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Revista Brasileira de Oftalmologia

Print version ISSN 0034-7280

Rev. bras.oftalmol. vol.72 no.4 Rio de Janeiro July/Aug. 2013 



Refractive profile of presbyopic people in the brazilian Amazon



Cláudia Maria Osório ChavesI; Cláudio do Carmo Chaves FilhoI; Cláudio do Carmo ChavesII

IPreceptor, Specialisation Course and Medical Residency in Ophthalmology, Manaus Institute of Ophthalmology (IOM). Professor of Ophthalmology, Medical School, UniNilton Lins University, Manaus/AM, Brazil
IIPh.D., Associate Professor of Ophthalmology, Federal University of Amazonas (UFAM), Manaus/AM, Brazil. Manaus Institute of Ophthalmology, Manaus/AM, Brazil

Correspondence Address




OBJECTIVE:To determine the refractive profile of presbyopic people in the western brazilian Amazon, establishing as the pilot cities Manaus and other nine of sixty-one cities in the state of Amazonas.
METHODS: Retrospective analysis of medical records of 8.225 patients. People who were over the age of 40 in 10 cities in the state of Amazonas (Manaus and 09 municipalities in the hinterland) were examined from september/2008 to december/2011. The data were classified by age, sex, economic activity (retired or not), type of refractive error and visual acuity for distance and near with and without correction. The method consisted of routine eye examination that included refraction test. The statistical analysis used quantitative studies.
RESULTS: Among the patients studied, 53.0% were female; the most prevalent age group was 51-60 years; 66.0% are not retired and still engage themselves in some labor activity; the higher prevalence of refractive errors was recorded for various astigmatism (43.0%) and visual acuity at distance, without correction, was 15.0% with 20/200 and, with correction, was 45.0% with 20/30 or more; compared to the near vision, visual acuity was 40.0% for J6, without correction, and 82.0% for J1 and J2, with correction; additions were used in 75.0% of +2.50 diopters or more; and 52,0% of consultations were held in Manaus.
CONCLUSION: This study, in examining people from low-income areas in the brazilian Amazon, corroborates that the lack of glasses to correct near vision constitutes an important public health problem in people over 40, especially those who have difficulty accessing Ophthalmology services.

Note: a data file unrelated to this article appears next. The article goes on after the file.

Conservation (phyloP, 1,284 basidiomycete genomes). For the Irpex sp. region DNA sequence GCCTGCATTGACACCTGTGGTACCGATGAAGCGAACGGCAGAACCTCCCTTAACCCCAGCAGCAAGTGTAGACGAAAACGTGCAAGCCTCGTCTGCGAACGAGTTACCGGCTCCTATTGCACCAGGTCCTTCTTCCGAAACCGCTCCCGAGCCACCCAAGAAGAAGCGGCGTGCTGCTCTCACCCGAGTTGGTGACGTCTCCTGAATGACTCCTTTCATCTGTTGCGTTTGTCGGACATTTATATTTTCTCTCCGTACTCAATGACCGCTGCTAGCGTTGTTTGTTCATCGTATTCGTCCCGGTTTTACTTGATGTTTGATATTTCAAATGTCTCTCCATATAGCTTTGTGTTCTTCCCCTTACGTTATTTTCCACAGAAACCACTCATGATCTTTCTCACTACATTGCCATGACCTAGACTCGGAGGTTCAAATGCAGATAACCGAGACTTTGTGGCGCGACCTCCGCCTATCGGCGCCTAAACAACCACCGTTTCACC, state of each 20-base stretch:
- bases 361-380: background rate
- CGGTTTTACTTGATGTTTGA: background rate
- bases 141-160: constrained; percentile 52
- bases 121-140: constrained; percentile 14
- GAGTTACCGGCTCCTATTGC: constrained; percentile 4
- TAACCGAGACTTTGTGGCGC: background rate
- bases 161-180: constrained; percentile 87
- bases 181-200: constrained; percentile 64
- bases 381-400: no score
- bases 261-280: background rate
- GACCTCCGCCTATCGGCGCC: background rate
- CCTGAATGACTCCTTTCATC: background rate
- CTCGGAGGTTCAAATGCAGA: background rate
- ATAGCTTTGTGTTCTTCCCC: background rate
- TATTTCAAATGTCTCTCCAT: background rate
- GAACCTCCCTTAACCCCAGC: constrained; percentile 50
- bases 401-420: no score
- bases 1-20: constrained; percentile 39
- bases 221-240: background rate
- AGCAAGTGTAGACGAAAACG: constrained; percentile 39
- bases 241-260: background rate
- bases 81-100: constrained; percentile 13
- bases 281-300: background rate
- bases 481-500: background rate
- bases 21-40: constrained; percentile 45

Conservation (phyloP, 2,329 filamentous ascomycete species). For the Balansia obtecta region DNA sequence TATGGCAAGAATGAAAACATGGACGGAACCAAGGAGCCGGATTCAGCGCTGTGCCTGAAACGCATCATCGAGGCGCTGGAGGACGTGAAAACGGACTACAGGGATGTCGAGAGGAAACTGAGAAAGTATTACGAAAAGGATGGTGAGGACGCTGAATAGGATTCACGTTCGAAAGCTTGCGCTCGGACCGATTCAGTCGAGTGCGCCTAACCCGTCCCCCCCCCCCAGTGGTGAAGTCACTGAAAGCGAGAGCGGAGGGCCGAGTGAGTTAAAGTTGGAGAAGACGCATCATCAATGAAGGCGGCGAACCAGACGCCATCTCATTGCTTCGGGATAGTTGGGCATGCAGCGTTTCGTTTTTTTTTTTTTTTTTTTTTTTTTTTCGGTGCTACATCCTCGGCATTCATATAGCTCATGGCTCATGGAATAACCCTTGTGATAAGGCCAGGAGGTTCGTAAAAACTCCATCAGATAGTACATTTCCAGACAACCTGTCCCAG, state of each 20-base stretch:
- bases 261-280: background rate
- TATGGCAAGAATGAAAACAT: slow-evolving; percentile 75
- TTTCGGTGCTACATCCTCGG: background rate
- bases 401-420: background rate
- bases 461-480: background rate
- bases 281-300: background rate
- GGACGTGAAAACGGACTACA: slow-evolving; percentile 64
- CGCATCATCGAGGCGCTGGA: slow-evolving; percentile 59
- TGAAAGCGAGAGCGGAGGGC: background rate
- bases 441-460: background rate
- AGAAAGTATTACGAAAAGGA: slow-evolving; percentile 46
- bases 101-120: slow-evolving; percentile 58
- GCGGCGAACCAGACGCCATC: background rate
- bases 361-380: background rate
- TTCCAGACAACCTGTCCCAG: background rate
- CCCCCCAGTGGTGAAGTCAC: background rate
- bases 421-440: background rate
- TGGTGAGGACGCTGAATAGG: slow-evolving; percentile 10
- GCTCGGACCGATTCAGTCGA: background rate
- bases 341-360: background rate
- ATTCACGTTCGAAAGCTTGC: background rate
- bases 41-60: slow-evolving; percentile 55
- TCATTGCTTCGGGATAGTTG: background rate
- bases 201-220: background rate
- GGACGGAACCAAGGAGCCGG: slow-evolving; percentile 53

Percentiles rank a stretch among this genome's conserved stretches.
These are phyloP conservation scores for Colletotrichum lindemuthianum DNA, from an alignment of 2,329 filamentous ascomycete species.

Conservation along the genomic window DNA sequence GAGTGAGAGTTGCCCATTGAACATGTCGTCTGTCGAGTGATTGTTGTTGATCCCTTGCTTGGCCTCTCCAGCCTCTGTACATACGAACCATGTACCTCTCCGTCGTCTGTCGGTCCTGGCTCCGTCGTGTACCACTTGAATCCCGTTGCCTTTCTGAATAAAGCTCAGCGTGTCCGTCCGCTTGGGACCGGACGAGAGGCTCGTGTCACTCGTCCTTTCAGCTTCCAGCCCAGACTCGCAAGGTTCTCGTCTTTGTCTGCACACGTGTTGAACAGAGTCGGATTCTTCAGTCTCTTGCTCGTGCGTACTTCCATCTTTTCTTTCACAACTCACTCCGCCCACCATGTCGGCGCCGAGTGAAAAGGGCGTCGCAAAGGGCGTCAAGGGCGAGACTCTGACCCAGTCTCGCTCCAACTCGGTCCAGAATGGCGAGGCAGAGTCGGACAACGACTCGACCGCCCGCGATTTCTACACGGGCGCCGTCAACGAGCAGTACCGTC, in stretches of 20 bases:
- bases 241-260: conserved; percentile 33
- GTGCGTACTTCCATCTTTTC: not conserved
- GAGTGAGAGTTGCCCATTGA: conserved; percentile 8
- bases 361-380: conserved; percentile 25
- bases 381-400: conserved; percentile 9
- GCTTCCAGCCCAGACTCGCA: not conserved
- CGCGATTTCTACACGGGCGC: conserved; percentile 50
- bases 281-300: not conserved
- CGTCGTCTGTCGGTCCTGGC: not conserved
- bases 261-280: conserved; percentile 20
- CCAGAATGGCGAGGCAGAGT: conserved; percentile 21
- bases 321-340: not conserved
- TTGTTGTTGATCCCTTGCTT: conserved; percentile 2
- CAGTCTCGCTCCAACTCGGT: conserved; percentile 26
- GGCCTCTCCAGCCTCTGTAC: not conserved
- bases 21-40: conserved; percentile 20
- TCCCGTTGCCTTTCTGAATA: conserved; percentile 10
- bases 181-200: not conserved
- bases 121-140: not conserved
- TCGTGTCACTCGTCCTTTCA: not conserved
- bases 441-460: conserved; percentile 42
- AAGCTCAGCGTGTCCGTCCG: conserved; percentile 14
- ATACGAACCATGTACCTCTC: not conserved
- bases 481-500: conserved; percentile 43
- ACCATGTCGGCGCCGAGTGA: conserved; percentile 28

Keywords: Presbyopia; Refraction; Amazon; Brazil




Progressive loss of visual accommodation with age is defined as presbyopia (from Greek presbys, old + ops, sight). Presbyopia is an inevitable condition that generally occurs in persons over 40 years of age due to the physiological loss of visual accommodation. However, other situations may also cause partial or complete loss of visual accommodation, such as trauma, certain types of encephalitis (e.g., exanthematic), and drugs with parasympatholytic effects. Although the first studies on the pathophysiology of presbyopia were conducted more than four centuries ago(1), obtaining a better understanding of its aetiology is still one of the challenges of vision science.

The mechanism of presbyopia involves changes both in the contraction and relaxation capacity of the ciliary muscle and in the lens, such as: loss of elasticity of the lens capsule and fibres, increased volume and thickness, changes in protein composition, formation of high molecular weight aggregates, changes in the insertion point on the zonule, shortened radius of curvature of the anterior surface, and decreased light transmission capacity(2-8). Although much is known about the pathophysiology of presbyopia, little or practically nothing is known about its prophylaxis.

The most effective treatment for presbyopia is optical correction, with eye glasses being the most commonly-used method. Other therapeutic alternatives are contact lenses and refractive surgery(9-12).

Despite the lack of consensus on the surgical correction of presbyopia, with poor results reported in the literature, refractive surgery can be indicated to patients who adapt well to monovision with contact lenses.